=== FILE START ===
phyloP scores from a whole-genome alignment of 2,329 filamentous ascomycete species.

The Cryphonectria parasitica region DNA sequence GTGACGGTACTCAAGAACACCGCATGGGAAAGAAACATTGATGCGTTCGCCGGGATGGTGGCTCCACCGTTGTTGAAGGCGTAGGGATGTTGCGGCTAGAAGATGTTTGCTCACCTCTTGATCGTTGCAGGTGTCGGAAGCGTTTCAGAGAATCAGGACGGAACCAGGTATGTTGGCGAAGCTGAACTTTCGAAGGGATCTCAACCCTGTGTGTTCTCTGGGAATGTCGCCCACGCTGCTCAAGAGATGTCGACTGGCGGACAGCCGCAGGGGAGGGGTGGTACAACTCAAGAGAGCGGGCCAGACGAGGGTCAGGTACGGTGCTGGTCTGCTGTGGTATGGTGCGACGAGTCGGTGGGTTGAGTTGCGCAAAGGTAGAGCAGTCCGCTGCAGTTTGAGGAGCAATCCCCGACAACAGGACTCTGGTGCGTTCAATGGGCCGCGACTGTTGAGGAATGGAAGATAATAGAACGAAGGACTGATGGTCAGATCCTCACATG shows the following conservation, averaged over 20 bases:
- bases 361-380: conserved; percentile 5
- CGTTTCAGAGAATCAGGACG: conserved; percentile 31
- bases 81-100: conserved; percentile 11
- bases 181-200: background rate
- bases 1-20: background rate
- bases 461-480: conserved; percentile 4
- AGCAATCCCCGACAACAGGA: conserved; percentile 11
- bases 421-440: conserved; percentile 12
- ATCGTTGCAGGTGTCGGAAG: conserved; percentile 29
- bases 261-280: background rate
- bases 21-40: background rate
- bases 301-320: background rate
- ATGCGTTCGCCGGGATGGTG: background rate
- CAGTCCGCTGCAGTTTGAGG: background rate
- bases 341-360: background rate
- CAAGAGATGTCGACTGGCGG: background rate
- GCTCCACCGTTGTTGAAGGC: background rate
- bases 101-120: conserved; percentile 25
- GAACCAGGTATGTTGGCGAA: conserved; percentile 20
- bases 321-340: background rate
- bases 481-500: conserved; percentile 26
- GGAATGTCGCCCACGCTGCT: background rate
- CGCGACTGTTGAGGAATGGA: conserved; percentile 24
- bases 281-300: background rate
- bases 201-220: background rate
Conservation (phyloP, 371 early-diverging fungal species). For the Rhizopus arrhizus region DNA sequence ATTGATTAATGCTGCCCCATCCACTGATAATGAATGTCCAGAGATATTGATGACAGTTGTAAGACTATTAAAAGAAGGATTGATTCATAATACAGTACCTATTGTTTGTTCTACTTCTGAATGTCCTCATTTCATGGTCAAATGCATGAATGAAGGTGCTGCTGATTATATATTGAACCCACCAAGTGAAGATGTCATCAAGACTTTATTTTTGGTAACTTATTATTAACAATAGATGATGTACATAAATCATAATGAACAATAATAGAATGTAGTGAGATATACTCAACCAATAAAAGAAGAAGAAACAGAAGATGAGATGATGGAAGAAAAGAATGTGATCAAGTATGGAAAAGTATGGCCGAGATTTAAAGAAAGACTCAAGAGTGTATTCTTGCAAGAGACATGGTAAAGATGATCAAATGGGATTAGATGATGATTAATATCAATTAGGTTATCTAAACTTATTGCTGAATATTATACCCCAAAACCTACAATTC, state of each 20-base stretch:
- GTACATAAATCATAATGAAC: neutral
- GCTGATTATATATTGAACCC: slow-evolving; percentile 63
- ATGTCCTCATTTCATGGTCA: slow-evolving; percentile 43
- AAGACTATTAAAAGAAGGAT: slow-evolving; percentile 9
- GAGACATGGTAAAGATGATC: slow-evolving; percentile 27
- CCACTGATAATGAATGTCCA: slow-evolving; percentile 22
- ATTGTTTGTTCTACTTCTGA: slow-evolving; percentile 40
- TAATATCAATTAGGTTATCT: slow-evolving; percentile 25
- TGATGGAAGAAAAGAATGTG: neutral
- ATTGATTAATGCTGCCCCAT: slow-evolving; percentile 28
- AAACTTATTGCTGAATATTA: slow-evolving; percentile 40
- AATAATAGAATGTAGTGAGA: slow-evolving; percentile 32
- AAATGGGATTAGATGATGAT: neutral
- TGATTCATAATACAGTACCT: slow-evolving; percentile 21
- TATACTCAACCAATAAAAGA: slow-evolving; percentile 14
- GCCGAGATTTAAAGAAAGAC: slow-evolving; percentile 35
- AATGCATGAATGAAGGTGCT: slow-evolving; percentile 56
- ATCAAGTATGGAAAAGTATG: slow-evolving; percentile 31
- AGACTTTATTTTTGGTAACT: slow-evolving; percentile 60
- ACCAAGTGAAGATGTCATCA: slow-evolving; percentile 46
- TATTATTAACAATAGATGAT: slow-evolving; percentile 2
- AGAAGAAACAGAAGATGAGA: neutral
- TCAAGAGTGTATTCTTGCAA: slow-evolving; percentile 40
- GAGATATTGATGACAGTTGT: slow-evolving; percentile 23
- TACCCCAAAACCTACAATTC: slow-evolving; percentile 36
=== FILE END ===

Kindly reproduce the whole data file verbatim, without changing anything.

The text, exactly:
phyloP scores from a whole-genome alignment of 2,329 filamentous ascomycete species.

The Cryphonectria parasitica region DNA sequence GTGACGGTACTCAAGAACACCGCATGGGAAAGAAACATTGATGCGTTCGCCGGGATGGTGGCTCCACCGTTGTTGAAGGCGTAGGGATGTTGCGGCTAGAAGATGTTTGCTCACCTCTTGATCGTTGCAGGTGTCGGAAGCGTTTCAGAGAATCAGGACGGAACCAGGTATGTTGGCGAAGCTGAACTTTCGAAGGGATCTCAACCCTGTGTGTTCTCTGGGAATGTCGCCCACGCTGCTCAAGAGATGTCGACTGGCGGACAGCCGCAGGGGAGGGGTGGTACAACTCAAGAGAGCGGGCCAGACGAGGGTCAGGTACGGTGCTGGTCTGCTGTGGTATGGTGCGACGAGTCGGTGGGTTGAGTTGCGCAAAGGTAGAGCAGTCCGCTGCAGTTTGAGGAGCAATCCCCGACAACAGGACTCTGGTGCGTTCAATGGGCCGCGACTGTTGAGGAATGGAAGATAATAGAACGAAGGACTGATGGTCAGATCCTCACATG shows the following conservation, averaged over 20 bases:
- bases 361-380: conserved; percentile 5
- CGTTTCAGAGAATCAGGACG: conserved; percentile 31
- bases 81-100: conserved; percentile 11
- bases 181-200: background rate
- bases 1-20: background rate
- bases 461-480: conserved; percentile 4
- AGCAATCCCCGACAACAGGA: conserved; percentile 11
- bases 421-440: conserved; percentile 12
- ATCGTTGCAGGTGTCGGAAG: conserved; percentile 29
- bases 261-280: background rate
- bases 21-40: background rate
- bases 301-320: background rate
- ATGCGTTCGCCGGGATGGTG: background rate
- CAGTCCGCTGCAGTTTGAGG: background rate
- bases 341-360: background rate
- CAAGAGATGTCGACTGGCGG: background rate
- GCTCCACCGTTGTTGAAGGC: background rate
- bases 101-120: conserved; percentile 25
- GAACCAGGTATGTTGGCGAA: conserved; percentile 20
- bases 321-340: background rate
- bases 481-500: conserved; percentile 26
- GGAATGTCGCCCACGCTGCT: background rate
- CGCGACTGTTGAGGAATGGA: conserved; percentile 24
- bases 281-300: background rate
- bases 201-220: background rate
Conservation (phyloP, 371 early-diverging fungal species). For the Rhizopus arrhizus region DNA sequence ATTGATTAATGCTGCCCCATCCACTGATAATGAATGTCCAGAGATATTGATGACAGTTGTAAGACTATTAAAAGAAGGATTGATTCATAATACAGTACCTATTGTTTGTTCTACTTCTGAATGTCCTCATTTCATGGTCAAATGCATGAATGAAGGTGCTGCTGATTATATATTGAACCCACCAAGTGAAGATGTCATCAAGACTTTATTTTTGGTAACTTATTATTAACAATAGATGATGTACATAAATCATAATGAACAATAATAGAATGTAGTGAGATATACTCAACCAATAAAAGAAGAAGAAACAGAAGATGAGATGATGGAAGAAAAGAATGTGATCAAGTATGGAAAAGTATGGCCGAGATTTAAAGAAAGACTCAAGAGTGTATTCTTGCAAGAGACATGGTAAAGATGATCAAATGGGATTAGATGATGATTAATATCAATTAGGTTATCTAAACTTATTGCTGAATATTATACCCCAAAACCTACAATTC, state of each 20-base stretch:
- GTACATAAATCATAATGAAC: neutral
- GCTGATTATATATTGAACCC: slow-evolving; percentile 63
- ATGTCCTCATTTCATGGTCA: slow-evolving; percentile 43
- AAGACTATTAAAAGAAGGAT: slow-evolving; percentile 9
- GAGACATGGTAAAGATGATC: slow-evolving; percentile 27
- CCACTGATAATGAATGTCCA: slow-evolving; percentile 22
- ATTGTTTGTTCTACTTCTGA: slow-evolving; percentile 40
- TAATATCAATTAGGTTATCT: slow-evolving; percentile 25
- TGATGGAAGAAAAGAATGTG: neutral
- ATTGATTAATGCTGCCCCAT: slow-evolving; percentile 28
- AAACTTATTGCTGAATATTA: slow-evolving; percentile 40
- AATAATAGAATGTAGTGAGA: slow-evolving; percentile 32
- AAATGGGATTAGATGATGAT: neutral
- TGATTCATAATACAGTACCT: slow-evolving; percentile 21
- TATACTCAACCAATAAAAGA: slow-evolving; percentile 14
- GCCGAGATTTAAAGAAAGAC: slow-evolving; percentile 35
- AATGCATGAATGAAGGTGCT: slow-evolving; percentile 56
- ATCAAGTATGGAAAAGTATG: slow-evolving; percentile 31
- AGACTTTATTTTTGGTAACT: slow-evolving; percentile 60
- ACCAAGTGAAGATGTCATCA: slow-evolving; percentile 46
- TATTATTAACAATAGATGAT: slow-evolving; percentile 2
- AGAAGAAACAGAAGATGAGA: neutral
- TCAAGAGTGTATTCTTGCAA: slow-evolving; percentile 40
- GAGATATTGATGACAGTTGT: slow-evolving; percentile 23
- TACCCCAAAACCTACAATTC: slow-evolving; percentile 36